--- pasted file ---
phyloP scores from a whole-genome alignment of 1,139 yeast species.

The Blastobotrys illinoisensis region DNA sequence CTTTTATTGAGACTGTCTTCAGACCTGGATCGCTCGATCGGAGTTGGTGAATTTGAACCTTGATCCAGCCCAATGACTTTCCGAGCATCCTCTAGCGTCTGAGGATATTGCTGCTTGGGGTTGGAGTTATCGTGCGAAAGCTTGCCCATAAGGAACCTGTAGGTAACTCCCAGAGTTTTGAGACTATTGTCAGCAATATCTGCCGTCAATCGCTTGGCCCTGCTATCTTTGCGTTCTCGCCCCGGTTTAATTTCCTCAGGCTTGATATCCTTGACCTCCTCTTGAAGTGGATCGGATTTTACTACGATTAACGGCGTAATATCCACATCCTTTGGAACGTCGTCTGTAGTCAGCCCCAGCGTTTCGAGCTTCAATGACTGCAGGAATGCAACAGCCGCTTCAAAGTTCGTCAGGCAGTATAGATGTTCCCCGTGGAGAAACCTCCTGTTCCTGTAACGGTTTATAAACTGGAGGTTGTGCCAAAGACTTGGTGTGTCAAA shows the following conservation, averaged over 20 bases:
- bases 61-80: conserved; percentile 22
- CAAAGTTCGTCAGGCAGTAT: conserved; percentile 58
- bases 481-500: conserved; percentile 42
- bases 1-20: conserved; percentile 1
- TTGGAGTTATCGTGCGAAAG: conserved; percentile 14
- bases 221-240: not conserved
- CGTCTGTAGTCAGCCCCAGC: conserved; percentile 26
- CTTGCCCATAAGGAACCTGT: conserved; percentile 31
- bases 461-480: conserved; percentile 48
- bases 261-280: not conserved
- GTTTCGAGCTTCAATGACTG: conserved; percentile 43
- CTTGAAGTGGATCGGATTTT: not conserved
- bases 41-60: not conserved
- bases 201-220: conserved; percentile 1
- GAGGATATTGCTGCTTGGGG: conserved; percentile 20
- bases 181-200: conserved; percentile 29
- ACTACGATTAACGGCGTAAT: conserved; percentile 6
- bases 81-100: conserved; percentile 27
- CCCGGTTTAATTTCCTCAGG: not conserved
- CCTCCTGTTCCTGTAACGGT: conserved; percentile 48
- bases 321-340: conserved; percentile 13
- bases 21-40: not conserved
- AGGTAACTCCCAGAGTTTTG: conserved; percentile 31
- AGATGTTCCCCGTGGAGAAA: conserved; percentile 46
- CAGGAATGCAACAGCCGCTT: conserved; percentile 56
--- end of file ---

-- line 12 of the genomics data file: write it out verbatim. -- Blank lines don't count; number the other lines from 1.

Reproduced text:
- bases 261-280: not conserved